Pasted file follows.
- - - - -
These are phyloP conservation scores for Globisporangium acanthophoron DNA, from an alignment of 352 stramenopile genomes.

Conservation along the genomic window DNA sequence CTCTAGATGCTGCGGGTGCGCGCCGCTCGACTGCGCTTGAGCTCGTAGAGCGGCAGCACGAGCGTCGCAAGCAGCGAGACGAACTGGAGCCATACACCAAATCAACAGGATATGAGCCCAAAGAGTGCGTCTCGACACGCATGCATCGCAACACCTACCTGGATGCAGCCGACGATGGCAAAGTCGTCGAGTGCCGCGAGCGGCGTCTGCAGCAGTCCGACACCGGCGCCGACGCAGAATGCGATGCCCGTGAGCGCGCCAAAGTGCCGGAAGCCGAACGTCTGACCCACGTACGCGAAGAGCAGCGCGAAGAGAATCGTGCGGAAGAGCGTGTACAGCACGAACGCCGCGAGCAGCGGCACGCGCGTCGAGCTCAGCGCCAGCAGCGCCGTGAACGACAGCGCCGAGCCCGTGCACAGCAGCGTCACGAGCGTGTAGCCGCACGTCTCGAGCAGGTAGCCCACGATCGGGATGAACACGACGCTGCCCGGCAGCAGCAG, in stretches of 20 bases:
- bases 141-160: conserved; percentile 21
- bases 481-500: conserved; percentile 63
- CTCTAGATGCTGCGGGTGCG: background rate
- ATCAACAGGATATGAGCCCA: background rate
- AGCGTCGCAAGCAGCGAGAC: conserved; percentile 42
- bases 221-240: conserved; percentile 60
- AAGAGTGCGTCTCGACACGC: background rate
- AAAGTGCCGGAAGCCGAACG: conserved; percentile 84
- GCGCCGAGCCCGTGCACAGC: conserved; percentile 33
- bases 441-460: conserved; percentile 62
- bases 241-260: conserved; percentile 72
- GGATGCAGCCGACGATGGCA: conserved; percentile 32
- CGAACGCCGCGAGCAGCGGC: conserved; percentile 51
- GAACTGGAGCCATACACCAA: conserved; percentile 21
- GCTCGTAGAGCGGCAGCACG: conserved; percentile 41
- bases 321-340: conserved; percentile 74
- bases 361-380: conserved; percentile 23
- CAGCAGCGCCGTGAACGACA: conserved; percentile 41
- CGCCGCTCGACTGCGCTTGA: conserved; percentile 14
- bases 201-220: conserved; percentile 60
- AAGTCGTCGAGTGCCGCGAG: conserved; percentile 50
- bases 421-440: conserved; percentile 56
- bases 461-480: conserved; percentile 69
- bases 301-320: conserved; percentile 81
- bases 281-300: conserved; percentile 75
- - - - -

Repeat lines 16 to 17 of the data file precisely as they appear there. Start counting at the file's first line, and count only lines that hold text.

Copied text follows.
- GAACTGGAGCCATACACCAA: conserved; percentile 21
- GCTCGTAGAGCGGCAGCACG: conserved; percentile 41